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From November 26, 2014 Issue

Lucia Notterpek, Ph.D., the William T. and Janice M. Neely Professor and Chair of the Department of Neuroscience at the University of Florida College of Medicine, recently published results from a noteworthy study performed by her and her research team in the November 26, 2014 issue of the Journal of Neuroscience, a premier neuroscience journal. 


  The research detailed in this article titled “PMP22 is Critical for Actin-Mediated Cellular Functions and for Establishing Lipid Rafts”, was supported in part by the Facial Pain Research Foundation and Tom and Suzie Wasdin.  The Journal of Neuroscience recognizing the quality of this study and of the results obtained, selected an image from this article for the cover of this issue. 


The mission of the Facial Pain Research Foundation (FPRF) is to develop a translational (i.e., fundamental discovery to clinical application) research continuum dedicated to identifying critical molecular and cellular mechanisms responsible for causing neuropathic facial pain, to be followed by developing groundbreaking therapeutic strategies that will cure or permanently stop the pain of trigeminal neuralgia (TN) and other related neuropathic pain syndromes. 


  The experiments described in Dr. Notterpek’s recent article in the Journal of Neuroscience are a superb example of an experimental approach from the fundamental discovery side of research.  Its relevance to the mission of the FPRF is based on the idea that TN is thought to occur when the insulating myelin sheath of the trigeminal nerve is lost or damaged (demyelination) by the pulsations of an overlying blood vessel.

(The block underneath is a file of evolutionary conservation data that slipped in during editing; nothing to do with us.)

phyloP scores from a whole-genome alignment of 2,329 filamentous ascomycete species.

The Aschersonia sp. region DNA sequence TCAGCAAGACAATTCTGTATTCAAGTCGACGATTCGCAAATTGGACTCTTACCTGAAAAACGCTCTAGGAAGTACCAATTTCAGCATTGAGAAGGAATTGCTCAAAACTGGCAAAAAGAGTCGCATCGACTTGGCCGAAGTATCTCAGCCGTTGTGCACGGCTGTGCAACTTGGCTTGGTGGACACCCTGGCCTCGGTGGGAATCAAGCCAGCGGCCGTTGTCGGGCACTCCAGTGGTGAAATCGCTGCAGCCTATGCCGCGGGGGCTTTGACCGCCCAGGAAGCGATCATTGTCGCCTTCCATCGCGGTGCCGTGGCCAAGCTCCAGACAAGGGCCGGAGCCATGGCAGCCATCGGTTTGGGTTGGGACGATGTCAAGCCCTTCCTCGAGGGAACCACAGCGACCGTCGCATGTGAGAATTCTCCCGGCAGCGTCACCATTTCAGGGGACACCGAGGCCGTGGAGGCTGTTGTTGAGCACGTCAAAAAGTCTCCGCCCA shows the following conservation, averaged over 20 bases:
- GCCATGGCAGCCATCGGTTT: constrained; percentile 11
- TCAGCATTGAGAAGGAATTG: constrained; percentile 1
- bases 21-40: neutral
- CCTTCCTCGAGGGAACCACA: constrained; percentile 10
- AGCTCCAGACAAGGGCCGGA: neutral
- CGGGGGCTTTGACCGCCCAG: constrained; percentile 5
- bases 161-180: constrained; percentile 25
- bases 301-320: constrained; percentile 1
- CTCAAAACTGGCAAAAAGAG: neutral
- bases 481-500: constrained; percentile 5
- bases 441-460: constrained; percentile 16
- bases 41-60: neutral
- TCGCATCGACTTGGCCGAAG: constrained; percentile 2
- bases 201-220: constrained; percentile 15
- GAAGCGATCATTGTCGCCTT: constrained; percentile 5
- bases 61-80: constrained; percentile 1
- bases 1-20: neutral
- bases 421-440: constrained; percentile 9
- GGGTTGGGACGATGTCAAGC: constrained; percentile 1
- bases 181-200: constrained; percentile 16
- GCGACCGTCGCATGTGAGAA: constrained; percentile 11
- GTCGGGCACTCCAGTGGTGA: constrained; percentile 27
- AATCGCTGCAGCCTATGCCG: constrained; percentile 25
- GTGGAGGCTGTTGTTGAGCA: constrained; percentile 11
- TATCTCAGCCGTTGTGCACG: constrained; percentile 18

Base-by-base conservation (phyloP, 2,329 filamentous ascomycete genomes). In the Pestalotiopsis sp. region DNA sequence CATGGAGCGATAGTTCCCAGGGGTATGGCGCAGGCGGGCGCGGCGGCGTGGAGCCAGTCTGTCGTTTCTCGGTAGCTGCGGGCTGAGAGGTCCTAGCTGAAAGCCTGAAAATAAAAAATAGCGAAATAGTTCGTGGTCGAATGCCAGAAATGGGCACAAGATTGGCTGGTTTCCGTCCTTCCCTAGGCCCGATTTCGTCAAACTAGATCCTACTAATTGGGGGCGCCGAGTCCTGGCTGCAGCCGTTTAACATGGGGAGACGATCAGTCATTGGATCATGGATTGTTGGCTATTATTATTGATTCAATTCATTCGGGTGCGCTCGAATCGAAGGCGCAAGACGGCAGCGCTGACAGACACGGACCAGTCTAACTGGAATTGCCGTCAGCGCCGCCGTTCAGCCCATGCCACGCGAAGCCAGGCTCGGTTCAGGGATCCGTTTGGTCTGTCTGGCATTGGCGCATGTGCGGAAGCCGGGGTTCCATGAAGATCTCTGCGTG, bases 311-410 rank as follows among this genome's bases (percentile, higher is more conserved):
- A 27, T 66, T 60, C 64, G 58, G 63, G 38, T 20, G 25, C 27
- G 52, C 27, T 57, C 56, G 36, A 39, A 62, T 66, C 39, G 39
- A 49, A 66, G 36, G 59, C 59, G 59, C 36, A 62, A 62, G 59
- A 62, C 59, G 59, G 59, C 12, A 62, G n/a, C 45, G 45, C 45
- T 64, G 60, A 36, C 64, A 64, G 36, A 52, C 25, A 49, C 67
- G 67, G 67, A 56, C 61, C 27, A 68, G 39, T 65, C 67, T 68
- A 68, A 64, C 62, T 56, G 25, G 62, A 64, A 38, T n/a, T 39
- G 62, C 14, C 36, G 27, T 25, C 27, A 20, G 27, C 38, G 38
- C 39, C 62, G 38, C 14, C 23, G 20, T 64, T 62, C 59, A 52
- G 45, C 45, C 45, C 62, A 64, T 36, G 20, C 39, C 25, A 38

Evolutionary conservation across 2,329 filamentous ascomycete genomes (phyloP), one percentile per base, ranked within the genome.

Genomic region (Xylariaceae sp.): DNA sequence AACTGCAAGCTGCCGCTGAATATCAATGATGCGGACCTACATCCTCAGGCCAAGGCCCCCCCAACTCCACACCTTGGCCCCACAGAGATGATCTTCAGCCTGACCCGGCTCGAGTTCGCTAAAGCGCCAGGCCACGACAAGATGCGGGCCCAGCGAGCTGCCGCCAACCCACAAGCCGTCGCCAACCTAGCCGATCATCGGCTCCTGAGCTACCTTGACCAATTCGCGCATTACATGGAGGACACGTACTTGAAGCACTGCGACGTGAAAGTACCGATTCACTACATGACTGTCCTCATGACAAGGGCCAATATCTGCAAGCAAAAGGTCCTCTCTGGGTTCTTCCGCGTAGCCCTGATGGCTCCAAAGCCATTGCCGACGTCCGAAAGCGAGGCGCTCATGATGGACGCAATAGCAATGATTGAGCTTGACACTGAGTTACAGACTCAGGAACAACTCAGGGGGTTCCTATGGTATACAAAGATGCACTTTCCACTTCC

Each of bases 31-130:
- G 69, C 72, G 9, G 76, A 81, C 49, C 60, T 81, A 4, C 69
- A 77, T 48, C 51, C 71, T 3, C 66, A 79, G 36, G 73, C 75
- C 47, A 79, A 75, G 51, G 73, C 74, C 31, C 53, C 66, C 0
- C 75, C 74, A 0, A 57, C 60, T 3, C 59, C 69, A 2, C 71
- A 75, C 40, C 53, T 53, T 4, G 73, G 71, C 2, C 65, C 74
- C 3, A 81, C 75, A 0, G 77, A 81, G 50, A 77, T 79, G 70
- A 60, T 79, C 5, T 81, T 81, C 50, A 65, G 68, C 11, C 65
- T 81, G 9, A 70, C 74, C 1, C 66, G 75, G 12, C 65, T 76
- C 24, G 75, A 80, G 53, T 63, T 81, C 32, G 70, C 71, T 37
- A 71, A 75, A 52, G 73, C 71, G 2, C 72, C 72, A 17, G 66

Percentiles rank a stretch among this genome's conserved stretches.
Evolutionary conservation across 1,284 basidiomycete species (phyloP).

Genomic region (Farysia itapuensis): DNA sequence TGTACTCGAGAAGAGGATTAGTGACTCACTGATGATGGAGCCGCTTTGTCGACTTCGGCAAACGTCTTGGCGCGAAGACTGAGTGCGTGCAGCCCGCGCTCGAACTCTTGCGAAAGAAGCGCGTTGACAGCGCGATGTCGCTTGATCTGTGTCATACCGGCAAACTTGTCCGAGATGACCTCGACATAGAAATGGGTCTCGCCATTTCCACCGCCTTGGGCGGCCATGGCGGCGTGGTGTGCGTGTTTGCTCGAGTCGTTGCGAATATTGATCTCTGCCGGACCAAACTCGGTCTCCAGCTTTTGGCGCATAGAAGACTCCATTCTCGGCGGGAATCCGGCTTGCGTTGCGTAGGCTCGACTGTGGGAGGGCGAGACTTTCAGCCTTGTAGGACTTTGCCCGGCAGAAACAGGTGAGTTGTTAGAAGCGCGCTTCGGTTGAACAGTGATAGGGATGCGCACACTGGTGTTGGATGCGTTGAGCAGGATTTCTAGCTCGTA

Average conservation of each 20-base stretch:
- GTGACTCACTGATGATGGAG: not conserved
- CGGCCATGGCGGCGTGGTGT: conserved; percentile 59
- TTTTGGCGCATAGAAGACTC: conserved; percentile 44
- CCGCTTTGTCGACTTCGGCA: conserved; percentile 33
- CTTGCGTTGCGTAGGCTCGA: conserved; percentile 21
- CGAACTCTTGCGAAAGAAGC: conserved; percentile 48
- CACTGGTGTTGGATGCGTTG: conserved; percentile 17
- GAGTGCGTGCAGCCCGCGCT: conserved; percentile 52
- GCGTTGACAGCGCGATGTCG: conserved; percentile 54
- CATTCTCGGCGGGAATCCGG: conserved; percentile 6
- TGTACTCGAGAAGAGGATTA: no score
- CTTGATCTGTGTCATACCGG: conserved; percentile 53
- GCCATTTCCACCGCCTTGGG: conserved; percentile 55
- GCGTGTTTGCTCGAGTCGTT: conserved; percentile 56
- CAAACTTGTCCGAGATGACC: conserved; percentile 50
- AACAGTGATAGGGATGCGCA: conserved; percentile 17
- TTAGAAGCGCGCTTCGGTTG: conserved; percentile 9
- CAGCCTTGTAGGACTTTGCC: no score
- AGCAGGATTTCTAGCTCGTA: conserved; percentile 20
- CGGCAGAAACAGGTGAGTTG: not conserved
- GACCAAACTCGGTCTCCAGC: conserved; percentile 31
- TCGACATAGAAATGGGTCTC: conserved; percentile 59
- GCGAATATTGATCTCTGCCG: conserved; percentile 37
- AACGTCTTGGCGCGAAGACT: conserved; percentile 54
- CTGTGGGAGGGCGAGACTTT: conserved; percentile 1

Myelin is a multi-layered membrane which is made up of specific lipids and proteins.  Due to its molecular composition, myelin functions as an insulating material in the nervous system.  Myelin wraps around axons in both the peripheral (PNS) and central (CNS) nervous systems forming a myelin sheath which is instrumental in maintaining the normal conduction velocity in nerves. 


  Therefore, an intact myelin sheath is essential for the proper functioning of the nervous system.  Peripheral myelin is derived from and maintained by Schwann cells.  How these lipids and proteins are processed and maintained in myelin-forming Schwann cells is not fully understood but is a major focus of Dr. Notterpek’s research as exemplified by the study described in her recently published manuscript.  


 Dr. Notterpek focuses her research efforts on discovering the role of a specific Schwann cell gene, peripheral myelin protein 22 (PMP22), in the development and maintenance of myelin.  Specifically, the experiments described in this recent article were directed at assessing how cholesterol, the major lipid in myelin, interacts with PMP22 to form a stable myelin sheath.  Dr. Notterpek’s findings indicate that PMP22 is most likely a cholesterol binding protein that is critical for myelin stability as demonstrated by the profound myelin abnormalities seen in mice whose PMP22 has been genetically removed (i.e., PMP22 knockout mice). 


  Also, cholesterol supplementation of cultures derived from these PMP22 knockout mice corrects myelin abnormalities which suggest that they are directly linked with cholesterol deficiency of the plasma membrane (i.e., the outer membrane of most cells).  Dr. Notterpek’s results support the existence of a novel but until now undiscovered role for PMP22 in the linkage of the cytoskeleton (cell’s internal structural support system) with the plasma membrane.  In this scenario, the newly discovered role of PMP22 is to regulate the cholesterol content of lipid rafts (i.e., membrane microdomains that serve as organizing centers for the assembly of a number of molecular species). Consequently, loss of or the malfunctioning of PMP22 can result in the myelin sheath becoming unstable, and therefore becoming more susceptible to damage and demyelination by an overlying pulsating blood vessel, such as has been proposed to cause TN.


 Thus, research studies such as this one performed by Dr. Notterpek and her team, have the potential to provide critical new information for the discovery of effective therapies for TN and other more wide spread demyelinating disorders of the nervous system such as multiple sclerosis (MS).

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